Risk Assessments for Employees Who Work From Home

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    The coronavirus outbreak has forced all of us to change the way we live. Many parents have had to become teachers to ensure that their kids are still educated whilst schools are shut, some of us have had to learn home workouts because gyms are now closed, and everyone who can work from home now has to do so for the foreseeable future.

    For businesses, this may be a completely new concept that has had to be introduced into the workplace, although just under 30% of the UK population have worked remotely prior to this pandemic.

    Homeworking requires two very important things from employers; a clearly communicated policy and a thorough risk assessment.

    The health and safety of your workers is still your responsibility, even if they are working from home – out of sight should not mean out of mind. Hence, you MUST conduct a risk assessment of their working environment, just as you would an office space or any other work premises, to ensure that any potential hazards are identified, and measures are put in place to prevent or reduce the risk of an accident.

    Lone Worker Safety

    Lone workers are employees who work completely alone without any direct supervision which is true for homeworkers. Even if they share a home with family, friends or roommates, their actual work activities are being completed without the support of a team around them or a manager to oversee them, so they are in complete isolation during their work day.
    This presents its own set of health and safety issues that will need to be addressed in your homeworking risk assessment.

    Working in isolation can evoke feelings of loneliness and lead to mental health issues such as anxiety and depression, which is why mental health is a key concern for homeworkers.
    There are several things that you can do to reduce the risk of mental health problems as a result of working from home:

    Without having direct or close supervision, there is also the question of what a homeworker should do if they have an accident whilst working or start to feel unwell.

    Setting up a Safe Homeworking Environment

    The HSE stress how important it is for employees to have a healthy working environment which includes a reasonable working temperature, good ventilation, suitable lighting, the right amount of space and access to key facilities, such as a toilet and sink.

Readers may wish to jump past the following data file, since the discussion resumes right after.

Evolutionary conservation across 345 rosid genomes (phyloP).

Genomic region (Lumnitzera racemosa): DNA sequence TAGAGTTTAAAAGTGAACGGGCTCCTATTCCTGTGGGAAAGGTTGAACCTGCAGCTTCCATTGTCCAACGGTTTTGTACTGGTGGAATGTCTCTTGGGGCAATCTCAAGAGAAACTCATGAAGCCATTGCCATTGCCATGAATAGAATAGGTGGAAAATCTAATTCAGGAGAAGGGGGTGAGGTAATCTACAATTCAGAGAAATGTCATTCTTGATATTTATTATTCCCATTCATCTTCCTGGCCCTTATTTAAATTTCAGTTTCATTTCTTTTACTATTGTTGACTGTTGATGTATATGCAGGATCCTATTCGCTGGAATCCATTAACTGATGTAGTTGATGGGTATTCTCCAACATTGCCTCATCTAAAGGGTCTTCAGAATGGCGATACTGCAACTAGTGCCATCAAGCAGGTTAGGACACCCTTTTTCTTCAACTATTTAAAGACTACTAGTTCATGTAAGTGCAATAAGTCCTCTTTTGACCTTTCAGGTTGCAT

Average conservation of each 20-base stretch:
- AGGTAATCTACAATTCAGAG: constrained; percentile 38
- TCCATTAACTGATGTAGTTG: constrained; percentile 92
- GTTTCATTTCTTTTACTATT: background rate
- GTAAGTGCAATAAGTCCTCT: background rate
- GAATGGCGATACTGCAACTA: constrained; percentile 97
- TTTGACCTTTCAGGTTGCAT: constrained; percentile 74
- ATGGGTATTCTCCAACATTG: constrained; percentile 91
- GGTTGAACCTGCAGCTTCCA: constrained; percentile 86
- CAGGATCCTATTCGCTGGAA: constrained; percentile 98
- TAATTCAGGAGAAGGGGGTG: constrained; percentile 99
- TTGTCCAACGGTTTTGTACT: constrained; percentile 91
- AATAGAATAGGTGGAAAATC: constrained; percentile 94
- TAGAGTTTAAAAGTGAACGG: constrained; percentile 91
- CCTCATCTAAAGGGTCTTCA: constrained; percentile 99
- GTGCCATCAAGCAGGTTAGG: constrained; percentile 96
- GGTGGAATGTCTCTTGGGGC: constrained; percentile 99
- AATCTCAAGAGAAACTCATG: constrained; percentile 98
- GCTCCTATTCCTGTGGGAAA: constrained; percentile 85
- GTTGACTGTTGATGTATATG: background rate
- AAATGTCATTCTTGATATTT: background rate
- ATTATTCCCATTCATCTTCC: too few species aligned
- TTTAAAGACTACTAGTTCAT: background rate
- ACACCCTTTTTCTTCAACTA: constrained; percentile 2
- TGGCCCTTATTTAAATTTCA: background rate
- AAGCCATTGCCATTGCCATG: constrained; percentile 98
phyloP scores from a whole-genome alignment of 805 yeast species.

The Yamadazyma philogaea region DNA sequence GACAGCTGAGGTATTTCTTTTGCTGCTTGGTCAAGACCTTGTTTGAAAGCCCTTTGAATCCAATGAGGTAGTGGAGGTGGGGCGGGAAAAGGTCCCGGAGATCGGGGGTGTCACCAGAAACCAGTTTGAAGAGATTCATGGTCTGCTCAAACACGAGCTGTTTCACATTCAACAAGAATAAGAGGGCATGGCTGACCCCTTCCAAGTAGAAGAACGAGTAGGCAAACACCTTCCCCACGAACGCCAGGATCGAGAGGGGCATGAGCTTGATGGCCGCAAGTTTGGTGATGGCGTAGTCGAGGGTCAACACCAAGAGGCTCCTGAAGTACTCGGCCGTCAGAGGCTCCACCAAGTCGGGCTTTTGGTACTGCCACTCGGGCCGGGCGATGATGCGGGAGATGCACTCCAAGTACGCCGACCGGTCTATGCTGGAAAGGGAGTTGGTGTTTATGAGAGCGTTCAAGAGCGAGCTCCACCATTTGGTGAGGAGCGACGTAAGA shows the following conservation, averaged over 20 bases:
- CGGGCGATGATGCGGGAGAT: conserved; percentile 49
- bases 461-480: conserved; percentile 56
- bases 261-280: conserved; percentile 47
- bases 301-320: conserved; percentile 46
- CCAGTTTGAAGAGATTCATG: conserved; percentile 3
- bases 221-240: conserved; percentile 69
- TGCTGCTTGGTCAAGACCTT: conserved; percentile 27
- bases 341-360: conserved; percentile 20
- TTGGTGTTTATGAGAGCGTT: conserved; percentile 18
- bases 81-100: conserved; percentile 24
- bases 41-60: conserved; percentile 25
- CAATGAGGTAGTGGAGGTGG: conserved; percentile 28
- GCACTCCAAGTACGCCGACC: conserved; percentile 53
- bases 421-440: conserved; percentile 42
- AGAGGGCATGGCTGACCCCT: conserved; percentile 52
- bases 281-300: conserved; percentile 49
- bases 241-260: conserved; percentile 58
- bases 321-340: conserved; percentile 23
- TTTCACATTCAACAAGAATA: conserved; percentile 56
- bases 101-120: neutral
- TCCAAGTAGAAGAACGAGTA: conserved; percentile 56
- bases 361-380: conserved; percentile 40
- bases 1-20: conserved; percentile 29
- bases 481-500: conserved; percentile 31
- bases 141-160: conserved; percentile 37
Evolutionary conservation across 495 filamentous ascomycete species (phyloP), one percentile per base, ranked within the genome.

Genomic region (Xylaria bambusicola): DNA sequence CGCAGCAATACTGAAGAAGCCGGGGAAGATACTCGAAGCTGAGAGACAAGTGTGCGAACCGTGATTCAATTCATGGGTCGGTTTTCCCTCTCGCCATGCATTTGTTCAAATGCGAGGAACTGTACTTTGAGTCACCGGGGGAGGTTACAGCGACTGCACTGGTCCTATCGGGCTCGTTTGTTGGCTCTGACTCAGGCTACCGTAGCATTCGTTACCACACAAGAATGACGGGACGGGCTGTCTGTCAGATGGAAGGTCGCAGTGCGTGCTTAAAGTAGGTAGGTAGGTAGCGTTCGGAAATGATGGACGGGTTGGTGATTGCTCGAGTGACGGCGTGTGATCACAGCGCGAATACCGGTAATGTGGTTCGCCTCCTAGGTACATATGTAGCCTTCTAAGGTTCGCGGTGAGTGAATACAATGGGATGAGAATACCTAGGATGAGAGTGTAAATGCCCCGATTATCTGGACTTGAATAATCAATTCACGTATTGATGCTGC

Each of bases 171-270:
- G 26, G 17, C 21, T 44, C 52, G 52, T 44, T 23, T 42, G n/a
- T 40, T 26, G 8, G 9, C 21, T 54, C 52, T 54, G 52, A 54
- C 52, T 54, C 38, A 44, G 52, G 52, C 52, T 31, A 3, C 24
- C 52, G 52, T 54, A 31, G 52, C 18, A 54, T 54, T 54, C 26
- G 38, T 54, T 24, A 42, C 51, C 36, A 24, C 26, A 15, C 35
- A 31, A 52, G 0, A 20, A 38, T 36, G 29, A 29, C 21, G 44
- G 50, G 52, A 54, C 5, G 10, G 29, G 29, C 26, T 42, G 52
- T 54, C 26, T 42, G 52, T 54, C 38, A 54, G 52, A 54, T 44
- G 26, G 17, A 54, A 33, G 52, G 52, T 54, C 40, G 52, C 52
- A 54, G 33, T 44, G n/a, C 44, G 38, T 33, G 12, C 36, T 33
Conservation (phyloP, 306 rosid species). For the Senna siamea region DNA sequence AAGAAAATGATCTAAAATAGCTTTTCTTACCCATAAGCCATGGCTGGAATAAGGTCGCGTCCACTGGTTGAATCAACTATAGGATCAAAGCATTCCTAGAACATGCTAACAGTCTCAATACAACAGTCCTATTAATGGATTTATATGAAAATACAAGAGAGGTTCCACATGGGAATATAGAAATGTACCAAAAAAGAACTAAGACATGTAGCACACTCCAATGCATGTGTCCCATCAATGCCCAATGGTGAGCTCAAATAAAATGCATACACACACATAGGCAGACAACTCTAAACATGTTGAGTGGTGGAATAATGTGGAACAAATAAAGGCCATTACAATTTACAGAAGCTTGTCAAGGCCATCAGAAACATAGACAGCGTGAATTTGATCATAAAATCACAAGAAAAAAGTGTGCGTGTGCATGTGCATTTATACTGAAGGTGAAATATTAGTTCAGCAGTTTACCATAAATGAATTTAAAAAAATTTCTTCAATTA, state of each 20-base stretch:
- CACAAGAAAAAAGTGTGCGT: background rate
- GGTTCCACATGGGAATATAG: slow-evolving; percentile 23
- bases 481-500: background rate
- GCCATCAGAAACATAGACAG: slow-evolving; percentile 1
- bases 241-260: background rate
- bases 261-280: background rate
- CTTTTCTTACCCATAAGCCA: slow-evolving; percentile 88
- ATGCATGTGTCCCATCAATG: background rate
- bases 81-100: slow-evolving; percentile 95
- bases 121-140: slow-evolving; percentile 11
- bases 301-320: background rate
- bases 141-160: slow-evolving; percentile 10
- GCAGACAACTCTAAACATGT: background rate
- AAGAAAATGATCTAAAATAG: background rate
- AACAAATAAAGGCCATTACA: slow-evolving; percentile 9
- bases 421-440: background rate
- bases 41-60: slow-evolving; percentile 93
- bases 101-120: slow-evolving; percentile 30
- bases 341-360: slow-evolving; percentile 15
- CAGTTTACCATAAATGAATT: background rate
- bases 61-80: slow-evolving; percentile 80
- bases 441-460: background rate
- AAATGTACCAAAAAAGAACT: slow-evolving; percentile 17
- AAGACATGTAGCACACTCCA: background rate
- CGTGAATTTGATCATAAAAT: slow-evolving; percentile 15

It is your legal duty, as an employer, to ensure that all the above are met, including for those employees who work from home.
    For example, homeworkers should pick an area or room in their house that has access to heating, a window that can be opened and ample space.

    Another potential hazard that can be found in one’s home, are trip hazards – usually from toys or wires left lying around the room.
    You should make your employees aware of the fact that keeping their work space clean and tidy is not just great for their productivity, but it will also reduce the potential for any trips, slips or falls.

    DSE At Home

    Display Screen Equipment, DSE, also presents risk to employees – the main ones being musculoskeletal disorder and visual fatigue which are both caused by being sat in front of a screen for long periods of time every day.
    Homeworkers are, often, office-based workers which means that they spend most of their day sat at a desk in front of a computer or laptop. The simple nature of their job exposes them to risks associated with DSE which is why a full assessment of their workstation set up is important.
    For example, you need to ensure that they are sat comfortably, that their computer is positioned at the right level and that they are taking regular breaks away from their screen.

    One way in which to do this could be to set up a scheduled time for breaks for any employees who work from home, this ensures that everyone is aware of when that employee will be unavailable for meetings or calls, and it will make the employee feel less anxious about taking their breaks.

    First Aid for Homeworkers

    Homeworkers tend to be carrying out low-risk, office type work so no first aid equipment beyond normal domestic needs is required.

    Mental Health and Working from Home

    As mentioned above when discussing lone workers, working from home is an isolating experience can that lead to feelings of loneliness and depression if not managed properly.

    Not to mention the increased risk of work-related stress as a result of not being able to balance work and home life because their place of work is in their home.
    This can often mean that employees are working longer hours, and not able to completely switch off from work during their personal time.

    Some tips for managing your homeworking employee’s mental health, including stress, are:

    At Guardian Support, we have a whole team of qualified Health and Safety Consultants who have helped hundreds of business, across various industries, with their health and safety needs.
    If you require support with creating a risk assessment for your homeworking employees, or any other risk assessment for the workplace, then we can do it all for you so that you can focus on what you do best – running your business.
    With our Risk Assessment Service, you will be provided with a dedicated Health and Safety Consultant who can write up your documents, talk you through your legal responsibilities and advise on the measures you need to put in place should your risk assessments identify any hazards.
    For further information on this service, call us today on 0845 2626 260 or email [email protected]

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